JOHN CABOT UNIVERSITY
COURSE CODE: "MA 1013"
COURSE NAME: "Intermediate Algebra"
SEMESTER & YEAR:
Fall 2023

SYLLABUS
INSTRUCTOR:
Stefano Iannone
EMAIL: [email protected]
HOURS:
TTH 10:00 AM 11:15 AM
TOTAL NO. OF CONTACT HOURS:
45
CREDITS:
3
PREREQUISITES:
OFFICE HOURS:
Tue and Th from 12.45 to 13.20 in Room 3 Ground Floor Frohring Campus


COURSE DESCRIPTION:
This course provides a review of elementary algebra for students who need further preparation for precalculus. Students enroll in this course on the basis of a placement examination. The course covers the basic operations of addition, subtraction, multiplication, and division involving algebraic expressions; factoring of polynomial expressions; exponents and radicals; solving linear equations, quadratic equations and systems of linear equations; and applications involving these concepts. This course does not satisfy the General Distribution Requirement in Mathematics and Science.

SUMMARY OF COURSE CONTENT:
This course is a review of intermediate algebra and has few prerequisites other than elementary familiarity with numbers and simple geometric concepts such as: finding the least common multiple of two or more numbers, manipulating fractions, calculating the area of a triangle, square, rectangle, circle, etc. Its objective is to prepare students for Precalculus.
TEXTBOOK:
An open source (CCBY) textbook. Available for free download at:
1. http://wallace.ccfaculty.org/book/book.html
2. http://www.saylor.org/site/wpcontent/uploads/2011/12/SAYLORMA001TEXT.pdf

LEARNING OUTCOMES:
Upon completing this course the students should be able to:
1. Solve different types of algebraic equations and write down their solution sets.
2. Produce solutions to firstdegree inequalities, using the interval notation to represent solution sets.
3. Solve systems of linear equations and write down their solution sets.
4. Demonstrate the use of elementary graphing techniques.
5. Factor polynomials and simplify simple rational expressions.

TEXTBOOK:

REQUIRED RESERVED READING:
RECOMMENDED RESERVED READING:

GRADING POLICY
ASSESSMENT METHODS:
Assignment  Guidelines  Weight 
Quizzes  There are going to be 3 quizzes. Each quiz will be based on the most recent material studied in class. Each quiz will be worth 20 percent of the final grade for a total of 60 percent.  60% 
Final Exam (comprehensive)   30%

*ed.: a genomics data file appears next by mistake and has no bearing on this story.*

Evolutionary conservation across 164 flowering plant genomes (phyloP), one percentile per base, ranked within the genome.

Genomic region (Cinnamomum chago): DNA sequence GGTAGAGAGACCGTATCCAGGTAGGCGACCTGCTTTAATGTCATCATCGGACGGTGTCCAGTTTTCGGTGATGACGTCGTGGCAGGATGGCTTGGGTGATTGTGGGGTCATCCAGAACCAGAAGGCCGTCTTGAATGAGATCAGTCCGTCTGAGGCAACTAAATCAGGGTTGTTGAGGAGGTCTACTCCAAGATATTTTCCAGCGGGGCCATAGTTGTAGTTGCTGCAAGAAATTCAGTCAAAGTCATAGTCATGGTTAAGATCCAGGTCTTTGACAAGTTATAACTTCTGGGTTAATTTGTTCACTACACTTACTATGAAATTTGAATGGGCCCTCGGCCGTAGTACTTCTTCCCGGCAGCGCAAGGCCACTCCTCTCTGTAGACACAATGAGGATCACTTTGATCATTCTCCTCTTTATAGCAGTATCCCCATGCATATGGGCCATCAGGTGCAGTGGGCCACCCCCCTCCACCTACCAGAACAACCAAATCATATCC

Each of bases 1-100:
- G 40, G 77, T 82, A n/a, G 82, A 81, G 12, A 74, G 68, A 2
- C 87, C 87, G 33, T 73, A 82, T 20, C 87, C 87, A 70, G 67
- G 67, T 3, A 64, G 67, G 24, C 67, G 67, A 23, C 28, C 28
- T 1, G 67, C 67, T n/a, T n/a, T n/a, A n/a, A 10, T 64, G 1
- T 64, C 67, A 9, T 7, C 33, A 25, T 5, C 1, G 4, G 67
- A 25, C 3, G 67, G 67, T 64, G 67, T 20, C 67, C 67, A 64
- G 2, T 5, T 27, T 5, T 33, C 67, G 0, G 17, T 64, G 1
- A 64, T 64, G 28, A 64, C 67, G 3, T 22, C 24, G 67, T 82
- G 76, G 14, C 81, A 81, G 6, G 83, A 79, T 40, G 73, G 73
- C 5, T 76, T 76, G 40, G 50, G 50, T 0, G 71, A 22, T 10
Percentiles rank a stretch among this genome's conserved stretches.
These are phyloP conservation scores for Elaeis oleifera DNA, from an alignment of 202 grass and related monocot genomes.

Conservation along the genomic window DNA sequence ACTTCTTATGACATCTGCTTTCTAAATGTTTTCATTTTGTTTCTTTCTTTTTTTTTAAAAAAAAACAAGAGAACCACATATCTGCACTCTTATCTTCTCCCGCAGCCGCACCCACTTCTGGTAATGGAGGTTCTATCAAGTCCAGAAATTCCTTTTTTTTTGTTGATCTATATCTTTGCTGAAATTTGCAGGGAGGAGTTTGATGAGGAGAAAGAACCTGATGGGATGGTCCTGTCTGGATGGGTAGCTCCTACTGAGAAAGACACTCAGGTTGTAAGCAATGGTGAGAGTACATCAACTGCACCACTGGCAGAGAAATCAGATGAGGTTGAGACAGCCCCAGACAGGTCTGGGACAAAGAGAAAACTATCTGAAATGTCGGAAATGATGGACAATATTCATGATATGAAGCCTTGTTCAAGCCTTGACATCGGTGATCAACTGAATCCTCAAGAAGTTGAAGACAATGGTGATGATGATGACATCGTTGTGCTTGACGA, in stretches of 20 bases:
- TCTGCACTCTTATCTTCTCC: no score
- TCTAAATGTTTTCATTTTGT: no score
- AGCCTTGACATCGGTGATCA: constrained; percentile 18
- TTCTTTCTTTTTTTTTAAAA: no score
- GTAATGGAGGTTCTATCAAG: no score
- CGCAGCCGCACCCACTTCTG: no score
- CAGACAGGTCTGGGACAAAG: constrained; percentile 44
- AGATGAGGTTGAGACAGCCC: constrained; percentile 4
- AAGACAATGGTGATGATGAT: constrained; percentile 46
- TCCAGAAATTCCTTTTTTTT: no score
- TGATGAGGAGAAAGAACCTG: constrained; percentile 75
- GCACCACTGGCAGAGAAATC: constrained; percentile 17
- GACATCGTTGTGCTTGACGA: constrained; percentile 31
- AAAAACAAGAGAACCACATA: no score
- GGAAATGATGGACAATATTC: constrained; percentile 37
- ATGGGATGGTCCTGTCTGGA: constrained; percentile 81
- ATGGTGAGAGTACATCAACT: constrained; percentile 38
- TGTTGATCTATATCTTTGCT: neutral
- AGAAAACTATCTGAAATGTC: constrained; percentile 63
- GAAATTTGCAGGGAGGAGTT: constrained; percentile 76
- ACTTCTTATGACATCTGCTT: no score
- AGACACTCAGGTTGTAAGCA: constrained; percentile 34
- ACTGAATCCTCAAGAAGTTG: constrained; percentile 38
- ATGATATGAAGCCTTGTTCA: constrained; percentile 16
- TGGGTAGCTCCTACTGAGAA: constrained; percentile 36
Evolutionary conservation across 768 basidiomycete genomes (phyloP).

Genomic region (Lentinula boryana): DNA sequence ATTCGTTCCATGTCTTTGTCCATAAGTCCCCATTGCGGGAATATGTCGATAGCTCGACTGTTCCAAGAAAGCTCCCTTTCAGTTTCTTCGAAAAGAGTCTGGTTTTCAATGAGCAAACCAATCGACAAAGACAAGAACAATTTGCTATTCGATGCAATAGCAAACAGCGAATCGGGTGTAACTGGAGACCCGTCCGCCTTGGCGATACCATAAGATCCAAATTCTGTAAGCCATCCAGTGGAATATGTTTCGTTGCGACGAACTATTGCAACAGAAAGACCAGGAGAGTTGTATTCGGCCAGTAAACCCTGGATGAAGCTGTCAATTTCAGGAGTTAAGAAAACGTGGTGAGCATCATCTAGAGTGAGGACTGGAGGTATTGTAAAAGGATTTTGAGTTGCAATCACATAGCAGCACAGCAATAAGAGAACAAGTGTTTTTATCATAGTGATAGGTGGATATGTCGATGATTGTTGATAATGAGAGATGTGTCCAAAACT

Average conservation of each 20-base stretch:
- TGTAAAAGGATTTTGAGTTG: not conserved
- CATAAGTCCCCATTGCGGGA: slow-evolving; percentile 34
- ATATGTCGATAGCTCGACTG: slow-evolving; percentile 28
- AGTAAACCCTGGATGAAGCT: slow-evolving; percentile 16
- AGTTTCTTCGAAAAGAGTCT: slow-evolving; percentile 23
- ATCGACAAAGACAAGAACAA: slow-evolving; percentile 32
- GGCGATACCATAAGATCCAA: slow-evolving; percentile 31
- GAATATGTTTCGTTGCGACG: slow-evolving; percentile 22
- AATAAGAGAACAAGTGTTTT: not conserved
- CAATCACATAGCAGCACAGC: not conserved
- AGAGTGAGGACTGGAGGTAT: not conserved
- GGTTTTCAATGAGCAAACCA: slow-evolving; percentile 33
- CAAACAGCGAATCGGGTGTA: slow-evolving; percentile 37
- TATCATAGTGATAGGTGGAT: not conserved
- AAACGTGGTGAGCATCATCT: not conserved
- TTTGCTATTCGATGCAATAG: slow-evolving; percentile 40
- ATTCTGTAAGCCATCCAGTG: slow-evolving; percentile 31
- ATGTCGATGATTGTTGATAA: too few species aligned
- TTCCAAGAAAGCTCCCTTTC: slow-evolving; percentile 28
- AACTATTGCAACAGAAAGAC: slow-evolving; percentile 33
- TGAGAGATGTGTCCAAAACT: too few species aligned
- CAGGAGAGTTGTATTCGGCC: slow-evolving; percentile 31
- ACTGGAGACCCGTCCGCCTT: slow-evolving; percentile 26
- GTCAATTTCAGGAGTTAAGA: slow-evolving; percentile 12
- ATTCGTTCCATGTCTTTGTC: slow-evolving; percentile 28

Attendance  Classroom presence is mandatory. If a student is absent for more than 5 classes without proper justification from the administration then the attendance will be 0.  5% 
  
Homework  At each lesson the instructor assigns students practice exercises (15 on average). To receive credit students are required to submit to the professor on paper fifty (50) legibly completed exercises from the assignments of the lessons/material corresponding to the lessons/material covered by each quiz. There are 3 quizzes (so 3 homework to be submitted). Homework must be submitted to the professor on the day of the quiz—no partial credit is given and no late homework assignments are accepted.  5% 
ASSESSMENT CRITERIA:
AWork of this quality directly addresses the question or problem raised and provides a coherent argument displaying an extensive knowledge of relevant information or content. This type of work demonstrates the ability to critically evaluate concepts and theory and has an element of novelty and originality. There is clear evidence of a significant amount of reading beyond that required for the cours BThis is highly competent level of performance and directly addresses the question or problem raised.There is a demonstration of some ability to critically evaluatetheory and concepts and relate them to practice. Discussions reflect the student’s own arguments and are not simply a repetition of standard lecture andreference material. The work does not suffer from any major errors or omissions and provides evidence of reading beyond the required assignments. CThis is an acceptable level of performance and provides answers that are clear but limited, reflecting the information offered in the lectures and reference readings. DThis level of performances demonstrates that the student lacks a coherent grasp of the material.Important information is omitted and irrelevant points included.In effect, the student has barely done enough to persuade the instructor that s/he should not fail. FThis work fails to show any knowledge or understanding of the issues raised in the question. Most of the material in the answer is irrelevant.